Plants grown in nickel-contaminated soils have been made into catalysts that break down difficult-to-recycle plastics.

Polyethylene makes up 36% of all plastics and is resistant to high temperatures and pressure, mechanical force and chemical corrosion. These properties, while making polyethylene a useful material, mean this common plastic is very difficult to break down for recycling. Nickel can be used to make a catalyst to aid this process, but refining the metal from its ore emits greenhouse gasses, degrades the environment and poses health risks to those working on it. However, nickel can be extracted from metal-contaminated soils that cannot be used for agriculture.

Now, a collaboration between green chemistry and plant biology researchers at the University of York in the UK has used alyssum and willow grown in nickel-rich conditions to make a biologically bound catalyst using a one-step microwave-assisted pyrolysis process. The resulting catalyst can break down polyethylene (or mixed plastic waste) into hydrocarbons and hydrogen at around 250°C using microwaves, compared to thermal depolymerisation processes that use temperatures upwards of 400°C. This lower temperature method offers greater selectivity, explains James Clark, who led the research. ‘Depending on the temperature, the time and the amount of nickel you put into the plant … you can change the relative amount of hydrogen [and] the amount of small aromatic molecules rather than having predominantly long chain aliphatics.’

Clark highlights that an initial goal of the research was investigating soil remediation. ‘The real motivation for looking at nickel is because there’s a lot of land around the world that’s naturally contaminated with nickel … wherever you’ve got that happening the chances are you can’t do anything with that land; you can’t grow food, for example.’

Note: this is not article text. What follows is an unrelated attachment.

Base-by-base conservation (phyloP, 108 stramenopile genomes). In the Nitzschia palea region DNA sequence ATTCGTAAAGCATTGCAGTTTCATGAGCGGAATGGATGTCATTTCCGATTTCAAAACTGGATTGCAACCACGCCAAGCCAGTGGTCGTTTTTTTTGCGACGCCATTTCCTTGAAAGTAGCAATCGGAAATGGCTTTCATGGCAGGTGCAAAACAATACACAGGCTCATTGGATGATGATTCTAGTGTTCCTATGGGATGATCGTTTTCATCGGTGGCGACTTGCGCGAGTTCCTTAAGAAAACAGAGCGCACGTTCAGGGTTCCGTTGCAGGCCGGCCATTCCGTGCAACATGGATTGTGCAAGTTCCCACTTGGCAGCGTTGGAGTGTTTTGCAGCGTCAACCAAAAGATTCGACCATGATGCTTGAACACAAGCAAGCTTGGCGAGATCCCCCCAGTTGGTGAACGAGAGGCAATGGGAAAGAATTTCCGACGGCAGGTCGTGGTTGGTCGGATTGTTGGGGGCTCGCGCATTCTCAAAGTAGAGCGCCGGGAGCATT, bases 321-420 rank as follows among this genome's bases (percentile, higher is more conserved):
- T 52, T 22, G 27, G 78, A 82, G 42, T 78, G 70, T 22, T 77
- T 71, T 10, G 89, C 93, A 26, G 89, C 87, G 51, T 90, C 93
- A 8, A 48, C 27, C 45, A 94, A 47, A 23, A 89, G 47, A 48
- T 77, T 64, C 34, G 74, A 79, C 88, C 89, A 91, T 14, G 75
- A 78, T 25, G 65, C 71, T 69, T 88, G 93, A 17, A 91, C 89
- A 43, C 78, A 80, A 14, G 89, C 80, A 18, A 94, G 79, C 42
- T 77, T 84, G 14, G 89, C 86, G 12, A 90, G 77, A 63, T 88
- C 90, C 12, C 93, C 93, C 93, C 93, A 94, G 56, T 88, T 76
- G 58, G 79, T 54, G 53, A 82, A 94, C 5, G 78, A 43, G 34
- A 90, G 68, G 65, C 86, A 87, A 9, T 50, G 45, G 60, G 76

One of the reasons the catalyst is highly effective is because the plant takes nickel up from the soil in a nanoparticulate form. ‘The nano form of metals is usually really good for catalysis and if you want to make those synthetically it’s really hard work,’ says Clark.

The work ‘shows the importance of combining scientific ecology and sustainable chemistry,’ comments Claude Grison, director of research at the Laboratory of Bio-inspired Chemistry and Ecological Innovations in France. ‘Metal hyperaccumulating plant species represent a substitute for mining extractions to produce useful and effective catalysts in many fields of organic synthesis.’

While nickel occurs naturally in some soil, having diffused up from the Earth’s crust, the team would like to investigate how the process could be used on soil contaminated with a mixture of chemicals. ‘If you have industrially contaminated soils … could we make this more selective in terms of what the plants take up?’ asks Clark. ‘Would it matter if [the plants] take up several things? Could you put it through the process and still end up with a viable catalyst?’